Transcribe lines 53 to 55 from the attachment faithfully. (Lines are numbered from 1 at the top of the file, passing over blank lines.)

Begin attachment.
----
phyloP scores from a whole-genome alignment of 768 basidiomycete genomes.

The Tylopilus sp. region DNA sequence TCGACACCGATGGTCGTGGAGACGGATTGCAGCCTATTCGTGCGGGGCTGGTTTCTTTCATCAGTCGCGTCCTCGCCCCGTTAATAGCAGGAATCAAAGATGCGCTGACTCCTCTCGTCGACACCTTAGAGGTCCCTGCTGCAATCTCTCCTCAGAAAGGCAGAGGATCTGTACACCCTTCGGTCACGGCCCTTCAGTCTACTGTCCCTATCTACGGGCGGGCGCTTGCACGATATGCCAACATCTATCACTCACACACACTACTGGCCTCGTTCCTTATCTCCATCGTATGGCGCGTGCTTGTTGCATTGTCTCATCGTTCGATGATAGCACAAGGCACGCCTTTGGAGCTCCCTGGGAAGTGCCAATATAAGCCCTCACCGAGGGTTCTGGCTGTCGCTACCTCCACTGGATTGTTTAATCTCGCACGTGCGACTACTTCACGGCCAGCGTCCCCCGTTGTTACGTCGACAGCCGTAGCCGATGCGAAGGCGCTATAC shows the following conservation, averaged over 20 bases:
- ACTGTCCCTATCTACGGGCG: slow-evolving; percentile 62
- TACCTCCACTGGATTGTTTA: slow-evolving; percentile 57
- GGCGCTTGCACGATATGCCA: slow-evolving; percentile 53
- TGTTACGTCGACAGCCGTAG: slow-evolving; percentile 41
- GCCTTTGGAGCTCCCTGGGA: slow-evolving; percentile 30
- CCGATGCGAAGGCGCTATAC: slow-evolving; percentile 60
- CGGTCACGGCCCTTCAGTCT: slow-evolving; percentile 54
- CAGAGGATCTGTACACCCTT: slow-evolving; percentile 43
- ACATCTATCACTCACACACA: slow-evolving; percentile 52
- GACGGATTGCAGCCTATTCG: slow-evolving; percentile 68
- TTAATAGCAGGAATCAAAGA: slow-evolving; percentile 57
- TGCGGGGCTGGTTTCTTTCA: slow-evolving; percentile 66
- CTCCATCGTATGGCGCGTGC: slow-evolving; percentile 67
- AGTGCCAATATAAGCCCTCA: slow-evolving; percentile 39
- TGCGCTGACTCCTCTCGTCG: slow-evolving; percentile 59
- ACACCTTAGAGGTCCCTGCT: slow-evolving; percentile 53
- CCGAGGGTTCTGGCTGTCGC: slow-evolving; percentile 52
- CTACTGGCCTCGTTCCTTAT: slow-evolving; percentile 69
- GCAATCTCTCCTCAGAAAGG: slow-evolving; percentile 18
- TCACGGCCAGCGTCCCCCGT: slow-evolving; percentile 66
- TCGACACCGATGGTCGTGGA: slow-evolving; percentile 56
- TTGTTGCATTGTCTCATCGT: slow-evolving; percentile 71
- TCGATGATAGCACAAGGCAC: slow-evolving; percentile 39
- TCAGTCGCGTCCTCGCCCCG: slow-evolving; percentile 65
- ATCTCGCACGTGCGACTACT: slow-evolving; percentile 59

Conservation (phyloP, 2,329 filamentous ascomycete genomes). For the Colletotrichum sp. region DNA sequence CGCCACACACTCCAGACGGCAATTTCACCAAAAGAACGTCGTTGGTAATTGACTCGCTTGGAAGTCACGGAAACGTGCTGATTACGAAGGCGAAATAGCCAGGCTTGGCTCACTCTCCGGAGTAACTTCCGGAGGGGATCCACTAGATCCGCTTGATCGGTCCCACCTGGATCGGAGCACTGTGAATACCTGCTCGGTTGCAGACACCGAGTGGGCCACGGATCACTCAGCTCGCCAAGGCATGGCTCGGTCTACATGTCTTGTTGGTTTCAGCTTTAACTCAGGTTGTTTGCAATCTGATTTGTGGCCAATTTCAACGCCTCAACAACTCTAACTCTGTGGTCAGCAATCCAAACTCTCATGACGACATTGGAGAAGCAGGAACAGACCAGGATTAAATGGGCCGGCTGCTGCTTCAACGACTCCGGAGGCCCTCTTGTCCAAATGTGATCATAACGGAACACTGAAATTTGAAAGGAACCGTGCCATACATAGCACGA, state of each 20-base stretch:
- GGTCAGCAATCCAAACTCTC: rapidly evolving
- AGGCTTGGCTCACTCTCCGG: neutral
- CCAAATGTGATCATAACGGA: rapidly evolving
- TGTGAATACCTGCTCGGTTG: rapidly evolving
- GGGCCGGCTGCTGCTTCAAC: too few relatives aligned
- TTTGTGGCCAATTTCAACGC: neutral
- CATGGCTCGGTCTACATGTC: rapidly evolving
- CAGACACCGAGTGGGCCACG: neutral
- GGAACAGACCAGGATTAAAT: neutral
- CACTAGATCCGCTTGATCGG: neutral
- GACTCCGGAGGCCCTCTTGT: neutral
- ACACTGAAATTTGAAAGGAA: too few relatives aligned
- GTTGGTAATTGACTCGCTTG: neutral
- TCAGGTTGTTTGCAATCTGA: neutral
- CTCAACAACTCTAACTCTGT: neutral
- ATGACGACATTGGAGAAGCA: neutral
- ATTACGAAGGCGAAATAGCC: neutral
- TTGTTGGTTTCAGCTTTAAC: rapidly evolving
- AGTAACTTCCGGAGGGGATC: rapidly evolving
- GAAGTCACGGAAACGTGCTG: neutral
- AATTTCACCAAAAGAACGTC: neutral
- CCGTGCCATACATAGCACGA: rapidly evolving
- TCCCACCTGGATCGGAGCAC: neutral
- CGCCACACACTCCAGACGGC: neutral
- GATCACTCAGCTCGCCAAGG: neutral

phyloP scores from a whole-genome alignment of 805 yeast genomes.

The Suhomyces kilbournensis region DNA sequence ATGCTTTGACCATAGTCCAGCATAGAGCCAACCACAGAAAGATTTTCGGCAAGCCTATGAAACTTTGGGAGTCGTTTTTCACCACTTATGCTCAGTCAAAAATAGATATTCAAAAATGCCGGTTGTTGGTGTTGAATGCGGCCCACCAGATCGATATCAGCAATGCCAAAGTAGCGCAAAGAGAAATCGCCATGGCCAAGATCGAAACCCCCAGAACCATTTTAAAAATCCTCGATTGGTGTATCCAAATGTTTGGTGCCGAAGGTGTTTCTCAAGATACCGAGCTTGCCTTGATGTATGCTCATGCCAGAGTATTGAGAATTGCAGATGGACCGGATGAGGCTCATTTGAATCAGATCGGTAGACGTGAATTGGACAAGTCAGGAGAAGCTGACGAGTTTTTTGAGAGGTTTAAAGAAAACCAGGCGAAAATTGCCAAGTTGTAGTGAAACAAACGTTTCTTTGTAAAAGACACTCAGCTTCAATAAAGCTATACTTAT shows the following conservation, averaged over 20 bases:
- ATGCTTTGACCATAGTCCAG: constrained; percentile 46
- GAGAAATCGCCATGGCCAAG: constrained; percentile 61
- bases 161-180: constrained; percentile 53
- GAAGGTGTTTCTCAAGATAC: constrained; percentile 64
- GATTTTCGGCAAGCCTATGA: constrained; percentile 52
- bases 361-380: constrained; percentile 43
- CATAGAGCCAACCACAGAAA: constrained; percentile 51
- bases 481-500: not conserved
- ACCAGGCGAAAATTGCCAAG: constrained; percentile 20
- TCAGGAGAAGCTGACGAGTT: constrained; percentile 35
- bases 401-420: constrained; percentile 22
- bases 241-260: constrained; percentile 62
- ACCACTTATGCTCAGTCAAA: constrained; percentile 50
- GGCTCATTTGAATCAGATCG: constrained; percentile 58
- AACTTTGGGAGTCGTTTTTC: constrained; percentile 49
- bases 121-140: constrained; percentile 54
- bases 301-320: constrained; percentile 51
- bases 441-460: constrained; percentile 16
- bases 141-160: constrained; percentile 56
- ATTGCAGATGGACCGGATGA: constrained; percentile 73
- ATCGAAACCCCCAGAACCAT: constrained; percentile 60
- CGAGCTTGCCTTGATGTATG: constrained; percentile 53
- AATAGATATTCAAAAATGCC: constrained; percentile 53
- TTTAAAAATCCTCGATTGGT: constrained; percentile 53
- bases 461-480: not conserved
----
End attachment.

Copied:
- GATCACTCAGCTCGCCAAGG: neutral

phyloP scores from a whole-genome alignment of 805 yeast genomes.

The Suhomyces kilbournensis region DNA sequence ATGCTTTGACCATAGTCCAGCATAGAGCCAACCACAGAAAGATTTTCGGCAAGCCTATGAAACTTTGGGAGTCGTTTTTCACCACTTATGCTCAGTCAAAAATAGATATTCAAAAATGCCGGTTGTTGGTGTTGAATGCGGCCCACCAGATCGATATCAGCAATGCCAAAGTAGCGCAAAGAGAAATCGCCATGGCCAAGATCGAAACCCCCAGAACCATTTTAAAAATCCTCGATTGGTGTATCCAAATGTTTGGTGCCGAAGGTGTTTCTCAAGATACCGAGCTTGCCTTGATGTATGCTCATGCCAGAGTATTGAGAATTGCAGATGGACCGGATGAGGCTCATTTGAATCAGATCGGTAGACGTGAATTGGACAAGTCAGGAGAAGCTGACGAGTTTTTTGAGAGGTTTAAAGAAAACCAGGCGAAAATTGCCAAGTTGTAGTGAAACAAACGTTTCTTTGTAAAAGACACTCAGCTTCAATAAAGCTATACTTAT shows the following conservation, averaged over 20 bases: